AgFed Credit Union 30-Month No Penalty CD Returns


UPDATE 9/20/17: The 30-Month No Penalty CD has ended and is no longer available effective 9/20/17.

Deal Summary: No-Penalty 30-month Certificate, 1.85% APY, one penalty-free withdrawal during the term, $1k minimum deposit, new money.

Availability: Easy membership requirement.

In March 2017, AgFed Credit Union (AgFed) brought back its 30-month No Penalty Certificate for a limited time. AgFed is again offering the No Penalty Certificate (1.85% APY), with a rate 30 bps higher than the March offering. As before, this is a limited-time offer that requires new money. The minimum opening deposit is $1k, with no stated balance cap. According to the promotion page, dividends will be paid quarterly.

The 30-month No Penalty Certificate offers a one-time withdrawal (partial or complete) without incurring a penalty. According to Truth-in-Savings disclosure:

One withdrawal may be made during the original term of the certificate with no penalty imposed. Subsequent early withdrawals may be subject to a penalty as outlined in the Early Withdrawal Penalties disclosure.

If subsequent withdrawals are made, the following applies:

If the certificate term is greater than 11 months but less than 60 months, the member shall forfeit an amount equal to the lesser of: (A) All dividends for 180 days on the amount withdrawn, or (B) All dividends on the amount withdrawn since the date of issuance or renewal.

Thanks to DA reader, zz, for a Forum post about the No Penalty Certificate.

Also thanks to DA reader, rhutnik, who provided the information in the Forum post about opening and closing the No Penalty Certificate. Below are excerpts:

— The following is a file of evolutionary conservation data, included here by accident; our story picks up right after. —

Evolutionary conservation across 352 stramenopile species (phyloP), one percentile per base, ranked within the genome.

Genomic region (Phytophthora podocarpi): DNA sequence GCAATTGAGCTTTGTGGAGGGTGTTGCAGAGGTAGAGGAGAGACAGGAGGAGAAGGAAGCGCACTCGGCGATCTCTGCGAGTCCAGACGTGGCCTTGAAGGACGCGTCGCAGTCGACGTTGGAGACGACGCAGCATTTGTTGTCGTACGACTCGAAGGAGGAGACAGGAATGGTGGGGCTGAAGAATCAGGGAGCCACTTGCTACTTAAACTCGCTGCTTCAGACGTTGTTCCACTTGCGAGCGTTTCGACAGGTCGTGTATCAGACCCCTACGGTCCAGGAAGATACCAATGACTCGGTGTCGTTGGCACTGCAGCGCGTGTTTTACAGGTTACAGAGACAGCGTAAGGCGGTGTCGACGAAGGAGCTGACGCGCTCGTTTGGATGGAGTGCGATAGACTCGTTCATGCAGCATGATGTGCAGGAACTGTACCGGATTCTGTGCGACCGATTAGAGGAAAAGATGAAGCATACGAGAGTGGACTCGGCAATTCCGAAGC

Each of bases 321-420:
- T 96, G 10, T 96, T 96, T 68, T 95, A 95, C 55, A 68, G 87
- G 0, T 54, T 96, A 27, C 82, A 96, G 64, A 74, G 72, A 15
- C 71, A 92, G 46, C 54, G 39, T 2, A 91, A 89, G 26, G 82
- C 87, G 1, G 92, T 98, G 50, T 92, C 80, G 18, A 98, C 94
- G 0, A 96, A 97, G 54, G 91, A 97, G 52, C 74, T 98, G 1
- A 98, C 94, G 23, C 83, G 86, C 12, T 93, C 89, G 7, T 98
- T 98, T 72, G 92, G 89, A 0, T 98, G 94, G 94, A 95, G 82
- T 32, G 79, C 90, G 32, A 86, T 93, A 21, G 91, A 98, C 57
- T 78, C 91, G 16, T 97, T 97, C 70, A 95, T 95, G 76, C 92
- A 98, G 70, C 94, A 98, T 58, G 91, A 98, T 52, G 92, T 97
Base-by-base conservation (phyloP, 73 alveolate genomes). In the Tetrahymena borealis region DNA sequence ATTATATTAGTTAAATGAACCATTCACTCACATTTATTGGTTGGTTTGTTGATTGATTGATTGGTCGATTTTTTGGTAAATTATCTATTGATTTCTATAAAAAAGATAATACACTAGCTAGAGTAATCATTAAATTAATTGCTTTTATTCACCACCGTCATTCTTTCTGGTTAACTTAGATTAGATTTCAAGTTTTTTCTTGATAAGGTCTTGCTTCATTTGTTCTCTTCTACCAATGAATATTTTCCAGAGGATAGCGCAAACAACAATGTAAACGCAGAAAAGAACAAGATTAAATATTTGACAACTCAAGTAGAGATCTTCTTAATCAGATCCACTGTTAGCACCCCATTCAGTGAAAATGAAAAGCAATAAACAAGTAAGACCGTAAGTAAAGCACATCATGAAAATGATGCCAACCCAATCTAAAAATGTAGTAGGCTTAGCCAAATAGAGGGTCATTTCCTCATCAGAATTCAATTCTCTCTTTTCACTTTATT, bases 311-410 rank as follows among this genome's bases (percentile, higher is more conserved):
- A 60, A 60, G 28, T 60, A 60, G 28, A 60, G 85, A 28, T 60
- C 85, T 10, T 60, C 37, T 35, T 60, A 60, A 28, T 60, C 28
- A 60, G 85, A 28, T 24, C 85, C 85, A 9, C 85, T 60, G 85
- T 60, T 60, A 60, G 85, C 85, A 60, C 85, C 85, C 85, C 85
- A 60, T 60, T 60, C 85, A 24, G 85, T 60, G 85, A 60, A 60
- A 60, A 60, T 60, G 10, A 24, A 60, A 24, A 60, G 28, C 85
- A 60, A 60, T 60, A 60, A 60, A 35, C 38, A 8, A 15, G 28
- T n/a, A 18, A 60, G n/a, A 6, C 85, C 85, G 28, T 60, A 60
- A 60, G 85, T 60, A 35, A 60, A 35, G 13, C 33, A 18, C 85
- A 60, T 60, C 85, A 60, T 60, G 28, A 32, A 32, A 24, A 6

In terms of opening the CDs or other products, once the first membership/product is opened, a member can open up "99 total accounts" in the life of the membership. Each product opening will be processed separately and must have a separate application through the website.

In terms of closing the CDs (especially for the single No-Penalty withdrawal of either part or all of balance), they need a request in writing either mailed to their PO Box address or sent through their secure online messaging system. The balance plus accrued interest can be sent either to your savings/checking account with them or to another external bank account.

I’ve also talked with an AgFed representative, and the above information is consistent with what I’ve been told.


Headquartered in Washington, D.C., AgFed Credit Union’s field of membership (FOM) is wide, allowing almost anyone legally residing in the U.S. to join:

Easy Membership: Members of The Friends of the National Zoo or The Friends of the National Arboretum (one-time $20 donation) are eligible for membership. Joining either association and applying for AgFed membership can be done simultaneously, using the Credit Union’s online application.